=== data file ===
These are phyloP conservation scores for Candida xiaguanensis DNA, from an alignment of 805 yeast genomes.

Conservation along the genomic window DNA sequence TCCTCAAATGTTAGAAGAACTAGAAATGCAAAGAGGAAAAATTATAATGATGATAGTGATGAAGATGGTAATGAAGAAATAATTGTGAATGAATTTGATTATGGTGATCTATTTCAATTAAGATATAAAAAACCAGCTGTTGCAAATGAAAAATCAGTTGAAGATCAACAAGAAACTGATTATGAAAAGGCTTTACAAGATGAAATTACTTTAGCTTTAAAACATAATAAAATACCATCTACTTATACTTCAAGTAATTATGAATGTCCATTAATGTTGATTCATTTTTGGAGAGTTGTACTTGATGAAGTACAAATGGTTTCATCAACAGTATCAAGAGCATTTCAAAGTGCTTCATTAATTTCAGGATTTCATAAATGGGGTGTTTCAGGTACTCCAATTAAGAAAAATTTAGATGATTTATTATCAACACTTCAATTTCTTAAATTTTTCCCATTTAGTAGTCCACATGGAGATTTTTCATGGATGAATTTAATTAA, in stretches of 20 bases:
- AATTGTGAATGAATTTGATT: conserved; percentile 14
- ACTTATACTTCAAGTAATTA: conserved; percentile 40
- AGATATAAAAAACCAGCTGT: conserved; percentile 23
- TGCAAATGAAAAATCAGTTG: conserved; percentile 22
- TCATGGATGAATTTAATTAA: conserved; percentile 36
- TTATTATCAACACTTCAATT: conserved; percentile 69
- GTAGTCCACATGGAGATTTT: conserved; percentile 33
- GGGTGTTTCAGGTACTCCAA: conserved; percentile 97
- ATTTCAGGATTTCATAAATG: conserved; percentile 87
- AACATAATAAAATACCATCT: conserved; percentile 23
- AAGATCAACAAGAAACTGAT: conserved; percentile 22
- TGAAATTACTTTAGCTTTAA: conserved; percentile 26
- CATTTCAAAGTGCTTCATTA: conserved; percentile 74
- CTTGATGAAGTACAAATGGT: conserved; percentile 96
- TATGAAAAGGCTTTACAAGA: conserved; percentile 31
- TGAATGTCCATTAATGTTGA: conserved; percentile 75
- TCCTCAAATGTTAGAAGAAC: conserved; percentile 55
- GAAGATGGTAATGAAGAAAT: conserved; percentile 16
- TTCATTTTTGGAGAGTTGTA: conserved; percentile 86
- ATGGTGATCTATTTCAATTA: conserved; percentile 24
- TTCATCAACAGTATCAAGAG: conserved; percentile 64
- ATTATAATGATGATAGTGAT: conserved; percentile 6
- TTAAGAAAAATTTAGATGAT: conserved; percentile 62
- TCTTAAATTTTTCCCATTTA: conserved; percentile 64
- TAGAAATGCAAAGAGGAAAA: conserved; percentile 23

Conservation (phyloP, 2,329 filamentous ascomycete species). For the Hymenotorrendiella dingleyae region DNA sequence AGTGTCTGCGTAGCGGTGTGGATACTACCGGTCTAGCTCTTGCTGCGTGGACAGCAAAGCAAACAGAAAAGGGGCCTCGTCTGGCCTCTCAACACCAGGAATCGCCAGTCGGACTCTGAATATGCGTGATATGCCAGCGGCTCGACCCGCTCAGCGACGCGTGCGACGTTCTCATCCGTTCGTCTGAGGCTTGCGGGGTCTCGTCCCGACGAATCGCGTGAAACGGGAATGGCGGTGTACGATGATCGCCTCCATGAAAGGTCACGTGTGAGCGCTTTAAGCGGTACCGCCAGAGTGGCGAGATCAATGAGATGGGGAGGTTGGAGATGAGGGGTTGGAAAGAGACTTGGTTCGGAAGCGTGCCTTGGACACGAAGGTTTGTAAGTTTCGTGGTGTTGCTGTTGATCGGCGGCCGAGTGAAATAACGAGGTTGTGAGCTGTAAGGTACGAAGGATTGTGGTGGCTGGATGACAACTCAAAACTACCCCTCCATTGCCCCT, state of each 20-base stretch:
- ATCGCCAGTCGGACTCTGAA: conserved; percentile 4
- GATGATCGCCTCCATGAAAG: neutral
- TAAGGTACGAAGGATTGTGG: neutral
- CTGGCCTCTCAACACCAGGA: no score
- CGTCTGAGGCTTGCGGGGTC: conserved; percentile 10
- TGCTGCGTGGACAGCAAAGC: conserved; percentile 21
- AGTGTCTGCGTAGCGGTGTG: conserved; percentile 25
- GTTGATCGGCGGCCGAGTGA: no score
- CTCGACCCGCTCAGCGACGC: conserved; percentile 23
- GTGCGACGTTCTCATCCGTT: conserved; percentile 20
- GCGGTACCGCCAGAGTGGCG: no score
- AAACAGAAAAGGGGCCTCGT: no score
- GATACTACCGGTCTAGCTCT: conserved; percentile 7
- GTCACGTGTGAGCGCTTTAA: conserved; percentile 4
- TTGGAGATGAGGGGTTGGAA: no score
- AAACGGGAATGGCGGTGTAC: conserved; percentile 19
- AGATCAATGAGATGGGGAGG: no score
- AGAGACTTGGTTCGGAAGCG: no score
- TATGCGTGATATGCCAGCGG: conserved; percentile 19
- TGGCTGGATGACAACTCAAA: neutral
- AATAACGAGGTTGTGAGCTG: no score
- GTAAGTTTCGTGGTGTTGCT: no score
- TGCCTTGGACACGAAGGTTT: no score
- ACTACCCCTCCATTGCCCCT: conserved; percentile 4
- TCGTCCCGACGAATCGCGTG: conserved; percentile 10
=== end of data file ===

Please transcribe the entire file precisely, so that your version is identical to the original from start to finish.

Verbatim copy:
These are phyloP conservation scores for Candida xiaguanensis DNA, from an alignment of 805 yeast genomes.

Conservation along the genomic window DNA sequence TCCTCAAATGTTAGAAGAACTAGAAATGCAAAGAGGAAAAATTATAATGATGATAGTGATGAAGATGGTAATGAAGAAATAATTGTGAATGAATTTGATTATGGTGATCTATTTCAATTAAGATATAAAAAACCAGCTGTTGCAAATGAAAAATCAGTTGAAGATCAACAAGAAACTGATTATGAAAAGGCTTTACAAGATGAAATTACTTTAGCTTTAAAACATAATAAAATACCATCTACTTATACTTCAAGTAATTATGAATGTCCATTAATGTTGATTCATTTTTGGAGAGTTGTACTTGATGAAGTACAAATGGTTTCATCAACAGTATCAAGAGCATTTCAAAGTGCTTCATTAATTTCAGGATTTCATAAATGGGGTGTTTCAGGTACTCCAATTAAGAAAAATTTAGATGATTTATTATCAACACTTCAATTTCTTAAATTTTTCCCATTTAGTAGTCCACATGGAGATTTTTCATGGATGAATTTAATTAA, in stretches of 20 bases:
- AATTGTGAATGAATTTGATT: conserved; percentile 14
- ACTTATACTTCAAGTAATTA: conserved; percentile 40
- AGATATAAAAAACCAGCTGT: conserved; percentile 23
- TGCAAATGAAAAATCAGTTG: conserved; percentile 22
- TCATGGATGAATTTAATTAA: conserved; percentile 36
- TTATTATCAACACTTCAATT: conserved; percentile 69
- GTAGTCCACATGGAGATTTT: conserved; percentile 33
- GGGTGTTTCAGGTACTCCAA: conserved; percentile 97
- ATTTCAGGATTTCATAAATG: conserved; percentile 87
- AACATAATAAAATACCATCT: conserved; percentile 23
- AAGATCAACAAGAAACTGAT: conserved; percentile 22
- TGAAATTACTTTAGCTTTAA: conserved; percentile 26
- CATTTCAAAGTGCTTCATTA: conserved; percentile 74
- CTTGATGAAGTACAAATGGT: conserved; percentile 96
- TATGAAAAGGCTTTACAAGA: conserved; percentile 31
- TGAATGTCCATTAATGTTGA: conserved; percentile 75
- TCCTCAAATGTTAGAAGAAC: conserved; percentile 55
- GAAGATGGTAATGAAGAAAT: conserved; percentile 16
- TTCATTTTTGGAGAGTTGTA: conserved; percentile 86
- ATGGTGATCTATTTCAATTA: conserved; percentile 24
- TTCATCAACAGTATCAAGAG: conserved; percentile 64
- ATTATAATGATGATAGTGAT: conserved; percentile 6
- TTAAGAAAAATTTAGATGAT: conserved; percentile 62
- TCTTAAATTTTTCCCATTTA: conserved; percentile 64
- TAGAAATGCAAAGAGGAAAA: conserved; percentile 23

Conservation (phyloP, 2,329 filamentous ascomycete species). For the Hymenotorrendiella dingleyae region DNA sequence AGTGTCTGCGTAGCGGTGTGGATACTACCGGTCTAGCTCTTGCTGCGTGGACAGCAAAGCAAACAGAAAAGGGGCCTCGTCTGGCCTCTCAACACCAGGAATCGCCAGTCGGACTCTGAATATGCGTGATATGCCAGCGGCTCGACCCGCTCAGCGACGCGTGCGACGTTCTCATCCGTTCGTCTGAGGCTTGCGGGGTCTCGTCCCGACGAATCGCGTGAAACGGGAATGGCGGTGTACGATGATCGCCTCCATGAAAGGTCACGTGTGAGCGCTTTAAGCGGTACCGCCAGAGTGGCGAGATCAATGAGATGGGGAGGTTGGAGATGAGGGGTTGGAAAGAGACTTGGTTCGGAAGCGTGCCTTGGACACGAAGGTTTGTAAGTTTCGTGGTGTTGCTGTTGATCGGCGGCCGAGTGAAATAACGAGGTTGTGAGCTGTAAGGTACGAAGGATTGTGGTGGCTGGATGACAACTCAAAACTACCCCTCCATTGCCCCT, state of each 20-base stretch:
- ATCGCCAGTCGGACTCTGAA: conserved; percentile 4
- GATGATCGCCTCCATGAAAG: neutral
- TAAGGTACGAAGGATTGTGG: neutral
- CTGGCCTCTCAACACCAGGA: no score
- CGTCTGAGGCTTGCGGGGTC: conserved; percentile 10
- TGCTGCGTGGACAGCAAAGC: conserved; percentile 21
- AGTGTCTGCGTAGCGGTGTG: conserved; percentile 25
- GTTGATCGGCGGCCGAGTGA: no score
- CTCGACCCGCTCAGCGACGC: conserved; percentile 23
- GTGCGACGTTCTCATCCGTT: conserved; percentile 20
- GCGGTACCGCCAGAGTGGCG: no score
- AAACAGAAAAGGGGCCTCGT: no score
- GATACTACCGGTCTAGCTCT: conserved; percentile 7
- GTCACGTGTGAGCGCTTTAA: conserved; percentile 4
- TTGGAGATGAGGGGTTGGAA: no score
- AAACGGGAATGGCGGTGTAC: conserved; percentile 19
- AGATCAATGAGATGGGGAGG: no score
- AGAGACTTGGTTCGGAAGCG: no score
- TATGCGTGATATGCCAGCGG: conserved; percentile 19
- TGGCTGGATGACAACTCAAA: neutral
- AATAACGAGGTTGTGAGCTG: no score
- GTAAGTTTCGTGGTGTTGCT: no score
- TGCCTTGGACACGAAGGTTT: no score
- ACTACCCCTCCATTGCCCCT: conserved; percentile 4
- TCGTCCCGACGAATCGCGTG: conserved; percentile 10